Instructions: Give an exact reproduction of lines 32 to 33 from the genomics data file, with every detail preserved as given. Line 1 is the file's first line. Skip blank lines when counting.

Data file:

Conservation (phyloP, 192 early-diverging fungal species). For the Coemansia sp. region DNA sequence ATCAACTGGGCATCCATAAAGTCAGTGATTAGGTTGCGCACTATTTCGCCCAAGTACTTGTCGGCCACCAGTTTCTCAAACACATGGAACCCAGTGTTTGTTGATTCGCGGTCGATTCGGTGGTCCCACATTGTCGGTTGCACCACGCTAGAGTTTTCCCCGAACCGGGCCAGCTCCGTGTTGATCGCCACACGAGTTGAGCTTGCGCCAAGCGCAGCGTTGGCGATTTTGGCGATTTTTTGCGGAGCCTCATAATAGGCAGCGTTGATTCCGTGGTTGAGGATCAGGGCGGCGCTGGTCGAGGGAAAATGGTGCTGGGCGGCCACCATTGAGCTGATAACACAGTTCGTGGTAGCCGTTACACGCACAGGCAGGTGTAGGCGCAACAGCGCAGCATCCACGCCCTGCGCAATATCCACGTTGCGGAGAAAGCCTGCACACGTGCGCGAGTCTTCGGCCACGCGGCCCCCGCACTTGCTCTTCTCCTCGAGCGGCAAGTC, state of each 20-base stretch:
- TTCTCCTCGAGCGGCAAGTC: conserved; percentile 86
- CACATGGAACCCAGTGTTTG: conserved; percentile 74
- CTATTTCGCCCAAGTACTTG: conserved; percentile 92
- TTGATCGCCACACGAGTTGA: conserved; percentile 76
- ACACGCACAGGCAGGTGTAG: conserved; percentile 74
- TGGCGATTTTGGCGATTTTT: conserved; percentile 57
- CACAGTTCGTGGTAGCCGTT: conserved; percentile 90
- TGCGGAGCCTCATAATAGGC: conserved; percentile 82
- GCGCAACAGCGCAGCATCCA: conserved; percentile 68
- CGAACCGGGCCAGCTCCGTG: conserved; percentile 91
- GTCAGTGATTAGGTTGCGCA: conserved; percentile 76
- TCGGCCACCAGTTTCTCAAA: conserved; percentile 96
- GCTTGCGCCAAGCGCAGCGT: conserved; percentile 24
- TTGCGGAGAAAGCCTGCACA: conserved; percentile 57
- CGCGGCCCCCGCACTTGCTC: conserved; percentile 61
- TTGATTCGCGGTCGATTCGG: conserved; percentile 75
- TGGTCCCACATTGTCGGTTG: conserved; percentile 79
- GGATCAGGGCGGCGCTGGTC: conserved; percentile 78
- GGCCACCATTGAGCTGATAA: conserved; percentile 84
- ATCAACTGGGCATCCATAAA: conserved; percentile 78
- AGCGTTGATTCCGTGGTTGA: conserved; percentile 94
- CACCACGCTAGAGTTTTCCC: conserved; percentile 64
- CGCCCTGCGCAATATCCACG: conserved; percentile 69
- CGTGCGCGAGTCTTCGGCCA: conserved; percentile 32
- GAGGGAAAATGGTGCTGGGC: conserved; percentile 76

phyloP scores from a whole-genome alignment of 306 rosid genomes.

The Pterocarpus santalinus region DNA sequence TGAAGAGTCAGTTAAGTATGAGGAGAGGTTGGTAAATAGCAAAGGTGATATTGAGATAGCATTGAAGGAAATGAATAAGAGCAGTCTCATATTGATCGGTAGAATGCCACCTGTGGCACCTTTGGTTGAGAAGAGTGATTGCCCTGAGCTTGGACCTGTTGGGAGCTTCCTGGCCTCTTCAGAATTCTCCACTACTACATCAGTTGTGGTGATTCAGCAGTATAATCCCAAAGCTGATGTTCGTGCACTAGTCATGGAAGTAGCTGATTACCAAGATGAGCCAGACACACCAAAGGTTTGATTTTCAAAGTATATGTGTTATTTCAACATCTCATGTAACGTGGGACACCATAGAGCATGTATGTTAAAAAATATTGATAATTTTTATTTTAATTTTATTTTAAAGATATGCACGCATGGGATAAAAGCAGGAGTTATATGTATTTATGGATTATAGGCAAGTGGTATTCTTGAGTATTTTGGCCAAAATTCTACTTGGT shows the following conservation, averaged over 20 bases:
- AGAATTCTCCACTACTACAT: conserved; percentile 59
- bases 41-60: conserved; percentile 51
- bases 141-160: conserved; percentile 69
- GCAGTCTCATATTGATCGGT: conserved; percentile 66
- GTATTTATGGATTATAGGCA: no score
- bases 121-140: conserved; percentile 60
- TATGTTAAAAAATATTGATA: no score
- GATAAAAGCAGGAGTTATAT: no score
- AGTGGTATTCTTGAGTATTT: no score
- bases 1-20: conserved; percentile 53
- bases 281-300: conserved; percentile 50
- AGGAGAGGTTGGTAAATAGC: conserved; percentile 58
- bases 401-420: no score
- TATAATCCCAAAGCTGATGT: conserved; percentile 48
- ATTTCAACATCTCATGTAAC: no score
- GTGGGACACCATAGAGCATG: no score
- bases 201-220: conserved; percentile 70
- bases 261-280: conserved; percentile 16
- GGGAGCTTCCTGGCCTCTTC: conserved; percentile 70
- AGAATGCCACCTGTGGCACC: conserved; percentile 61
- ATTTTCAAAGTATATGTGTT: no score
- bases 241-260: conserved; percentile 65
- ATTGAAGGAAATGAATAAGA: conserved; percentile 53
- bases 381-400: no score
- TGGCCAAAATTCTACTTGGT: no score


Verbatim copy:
- GCAGTCTCATATTGATCGGT: conserved; percentile 66
- GTATTTATGGATTATAGGCA: no score